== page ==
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Universities outsource mental health services despite soaring demand

Amid mounting concern over student suicides, some universities have found a surprising solution to their long mental health waiting lists – they are reducing or outsourcing their counselling services in a move apparently designed to shift the burden on to the NHS.

Unable to keep up with rising demand, they are rebranding their mental health student support as “wellbeing” services. Some universities plan to maintain a reduced number of counsellors, but others are sending students to local NHS services. Professional counsellors are being told to reapply for jobs as wellbeing practitioners, or face redundancy.

There is concern over the loss of trained, experienced counsellors on campus, a move described as “perverse and dangerous” by the British Association for Counselling and Psychotherapy. “The fact that some universities are considering downgrading or reducing counselling services within their institutions is a huge cause for concern, particularly seeing as mental health needs among students are often complex,” says Andrew Reeves, BACP chair.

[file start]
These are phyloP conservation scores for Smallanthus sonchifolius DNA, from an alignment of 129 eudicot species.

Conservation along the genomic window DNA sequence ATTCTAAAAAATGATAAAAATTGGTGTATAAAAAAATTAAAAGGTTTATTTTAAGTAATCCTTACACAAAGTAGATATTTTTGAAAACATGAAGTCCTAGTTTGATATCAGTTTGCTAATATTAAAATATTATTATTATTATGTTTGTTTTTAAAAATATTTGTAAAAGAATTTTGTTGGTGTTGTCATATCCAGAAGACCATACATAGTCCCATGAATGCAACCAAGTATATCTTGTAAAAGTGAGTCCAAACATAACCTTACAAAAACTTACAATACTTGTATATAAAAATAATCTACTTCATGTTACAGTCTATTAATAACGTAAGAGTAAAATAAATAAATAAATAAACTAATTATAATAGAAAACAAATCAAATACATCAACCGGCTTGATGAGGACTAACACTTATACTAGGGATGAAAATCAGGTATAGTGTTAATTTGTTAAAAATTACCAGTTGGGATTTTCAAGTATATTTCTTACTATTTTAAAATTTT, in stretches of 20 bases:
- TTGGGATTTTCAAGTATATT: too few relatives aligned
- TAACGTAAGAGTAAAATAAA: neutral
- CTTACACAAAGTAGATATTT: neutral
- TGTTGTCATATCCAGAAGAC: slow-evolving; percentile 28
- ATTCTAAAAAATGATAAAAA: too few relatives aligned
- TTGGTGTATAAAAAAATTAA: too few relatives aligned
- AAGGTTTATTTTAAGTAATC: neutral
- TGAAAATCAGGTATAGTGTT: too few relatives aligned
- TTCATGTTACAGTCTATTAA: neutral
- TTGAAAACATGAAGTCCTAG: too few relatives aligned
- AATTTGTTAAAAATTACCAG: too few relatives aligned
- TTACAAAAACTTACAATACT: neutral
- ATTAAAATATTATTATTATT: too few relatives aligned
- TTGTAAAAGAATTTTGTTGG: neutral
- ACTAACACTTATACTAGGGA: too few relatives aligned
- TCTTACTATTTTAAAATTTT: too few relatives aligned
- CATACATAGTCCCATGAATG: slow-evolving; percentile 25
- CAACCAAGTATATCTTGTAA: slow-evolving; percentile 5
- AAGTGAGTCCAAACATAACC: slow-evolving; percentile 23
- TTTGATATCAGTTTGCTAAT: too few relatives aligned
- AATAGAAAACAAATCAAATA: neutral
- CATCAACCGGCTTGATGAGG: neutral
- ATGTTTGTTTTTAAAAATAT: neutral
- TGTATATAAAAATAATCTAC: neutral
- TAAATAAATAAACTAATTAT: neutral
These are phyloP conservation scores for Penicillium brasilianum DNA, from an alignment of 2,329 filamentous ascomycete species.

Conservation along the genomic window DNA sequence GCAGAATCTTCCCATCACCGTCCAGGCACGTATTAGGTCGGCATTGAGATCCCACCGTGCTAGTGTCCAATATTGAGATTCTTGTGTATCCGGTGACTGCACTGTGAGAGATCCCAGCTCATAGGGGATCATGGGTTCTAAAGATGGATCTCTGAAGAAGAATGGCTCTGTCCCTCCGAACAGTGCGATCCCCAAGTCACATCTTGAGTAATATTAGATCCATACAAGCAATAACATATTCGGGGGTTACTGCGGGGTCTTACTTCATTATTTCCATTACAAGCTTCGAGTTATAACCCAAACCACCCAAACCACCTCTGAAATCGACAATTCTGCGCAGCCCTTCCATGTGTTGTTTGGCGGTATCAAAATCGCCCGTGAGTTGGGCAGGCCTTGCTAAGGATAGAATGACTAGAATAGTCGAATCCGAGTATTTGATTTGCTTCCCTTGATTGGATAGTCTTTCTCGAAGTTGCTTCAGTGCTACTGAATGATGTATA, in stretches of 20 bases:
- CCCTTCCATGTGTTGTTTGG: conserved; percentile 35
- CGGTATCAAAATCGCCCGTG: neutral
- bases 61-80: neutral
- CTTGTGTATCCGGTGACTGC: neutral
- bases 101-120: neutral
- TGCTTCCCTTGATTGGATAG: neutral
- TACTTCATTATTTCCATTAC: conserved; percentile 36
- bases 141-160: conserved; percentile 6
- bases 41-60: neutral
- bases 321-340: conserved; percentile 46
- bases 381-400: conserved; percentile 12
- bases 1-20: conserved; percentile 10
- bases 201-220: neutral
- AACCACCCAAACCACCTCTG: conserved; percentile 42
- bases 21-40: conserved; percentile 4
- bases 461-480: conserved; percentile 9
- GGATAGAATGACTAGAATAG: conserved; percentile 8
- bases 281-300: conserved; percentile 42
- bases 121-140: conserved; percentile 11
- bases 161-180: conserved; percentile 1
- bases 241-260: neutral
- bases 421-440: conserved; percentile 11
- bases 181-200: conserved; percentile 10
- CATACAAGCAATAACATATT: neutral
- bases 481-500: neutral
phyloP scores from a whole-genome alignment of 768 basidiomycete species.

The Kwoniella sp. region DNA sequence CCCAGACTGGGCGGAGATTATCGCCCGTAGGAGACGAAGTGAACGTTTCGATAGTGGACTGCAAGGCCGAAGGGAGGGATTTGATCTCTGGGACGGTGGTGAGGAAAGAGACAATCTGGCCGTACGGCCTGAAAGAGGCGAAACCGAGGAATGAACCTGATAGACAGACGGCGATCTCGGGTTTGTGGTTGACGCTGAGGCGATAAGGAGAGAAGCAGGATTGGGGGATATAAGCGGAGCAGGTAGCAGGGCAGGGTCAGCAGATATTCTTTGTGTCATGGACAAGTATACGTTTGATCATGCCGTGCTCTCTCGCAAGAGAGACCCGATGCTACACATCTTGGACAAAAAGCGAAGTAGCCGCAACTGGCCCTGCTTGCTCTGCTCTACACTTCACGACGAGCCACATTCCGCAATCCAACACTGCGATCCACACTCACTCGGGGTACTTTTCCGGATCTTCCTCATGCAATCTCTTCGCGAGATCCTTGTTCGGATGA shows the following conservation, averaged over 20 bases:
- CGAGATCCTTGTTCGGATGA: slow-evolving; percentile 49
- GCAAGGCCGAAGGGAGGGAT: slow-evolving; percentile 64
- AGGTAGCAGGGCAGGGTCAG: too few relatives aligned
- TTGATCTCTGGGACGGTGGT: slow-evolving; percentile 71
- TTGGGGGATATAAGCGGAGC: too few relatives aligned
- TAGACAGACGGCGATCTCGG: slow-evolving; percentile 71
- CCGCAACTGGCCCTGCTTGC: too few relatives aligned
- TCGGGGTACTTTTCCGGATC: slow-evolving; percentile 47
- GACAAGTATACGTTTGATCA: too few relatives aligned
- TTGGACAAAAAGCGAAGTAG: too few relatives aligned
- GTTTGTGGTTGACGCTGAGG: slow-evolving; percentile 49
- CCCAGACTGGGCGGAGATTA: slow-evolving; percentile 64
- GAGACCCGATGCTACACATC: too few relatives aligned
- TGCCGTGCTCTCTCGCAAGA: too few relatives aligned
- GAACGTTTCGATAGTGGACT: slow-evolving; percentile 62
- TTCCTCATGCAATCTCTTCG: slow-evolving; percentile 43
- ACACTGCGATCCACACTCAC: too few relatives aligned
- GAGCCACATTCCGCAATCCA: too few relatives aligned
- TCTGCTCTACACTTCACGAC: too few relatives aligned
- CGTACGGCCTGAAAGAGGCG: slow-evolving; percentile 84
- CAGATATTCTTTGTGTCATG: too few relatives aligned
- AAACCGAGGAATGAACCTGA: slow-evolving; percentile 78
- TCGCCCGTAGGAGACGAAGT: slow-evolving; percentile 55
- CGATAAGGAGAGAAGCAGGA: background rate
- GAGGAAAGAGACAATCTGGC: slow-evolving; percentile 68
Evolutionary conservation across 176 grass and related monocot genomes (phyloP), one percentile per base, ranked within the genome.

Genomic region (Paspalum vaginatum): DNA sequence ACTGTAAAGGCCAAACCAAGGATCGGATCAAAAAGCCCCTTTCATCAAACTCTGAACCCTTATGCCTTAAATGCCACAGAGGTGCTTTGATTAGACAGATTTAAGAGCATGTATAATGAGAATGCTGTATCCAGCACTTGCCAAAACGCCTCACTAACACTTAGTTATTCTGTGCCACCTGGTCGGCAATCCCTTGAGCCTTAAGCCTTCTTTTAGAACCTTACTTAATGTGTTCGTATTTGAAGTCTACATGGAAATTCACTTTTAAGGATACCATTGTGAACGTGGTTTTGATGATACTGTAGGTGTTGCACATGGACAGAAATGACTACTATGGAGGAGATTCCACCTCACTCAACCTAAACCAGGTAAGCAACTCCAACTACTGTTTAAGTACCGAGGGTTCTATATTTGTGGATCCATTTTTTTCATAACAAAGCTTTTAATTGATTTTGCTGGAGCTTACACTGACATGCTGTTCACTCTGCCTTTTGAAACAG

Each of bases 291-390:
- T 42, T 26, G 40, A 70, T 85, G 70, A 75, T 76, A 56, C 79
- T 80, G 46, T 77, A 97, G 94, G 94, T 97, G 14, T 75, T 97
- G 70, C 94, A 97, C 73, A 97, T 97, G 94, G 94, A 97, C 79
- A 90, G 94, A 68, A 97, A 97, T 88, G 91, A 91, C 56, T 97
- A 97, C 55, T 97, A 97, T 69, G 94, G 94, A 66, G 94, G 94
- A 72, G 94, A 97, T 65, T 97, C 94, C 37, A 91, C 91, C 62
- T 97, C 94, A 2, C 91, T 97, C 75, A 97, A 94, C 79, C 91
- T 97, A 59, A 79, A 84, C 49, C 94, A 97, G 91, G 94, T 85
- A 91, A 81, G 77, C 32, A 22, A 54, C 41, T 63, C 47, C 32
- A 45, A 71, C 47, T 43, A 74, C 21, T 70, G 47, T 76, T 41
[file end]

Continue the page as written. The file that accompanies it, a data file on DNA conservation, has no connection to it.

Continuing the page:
Ninety-five university students killed themselves in the 2016-17 academic year, and Sam Gyimah, the universities minister, last month issued an ultimatum to vice-chancellors to tackle the mental health of students. “There are some vice-chancellors who think that university is about training the mind and that they don’t have to deal with these extra things. They can’t do that … It can’t be something that belongs to the wellbeing department of the university. This requires sustained and serious leadership from the top,” he said. One of his proposals is for an opt-in system authorising universities to contact the parents or guardians of students with a mental health crisis. More

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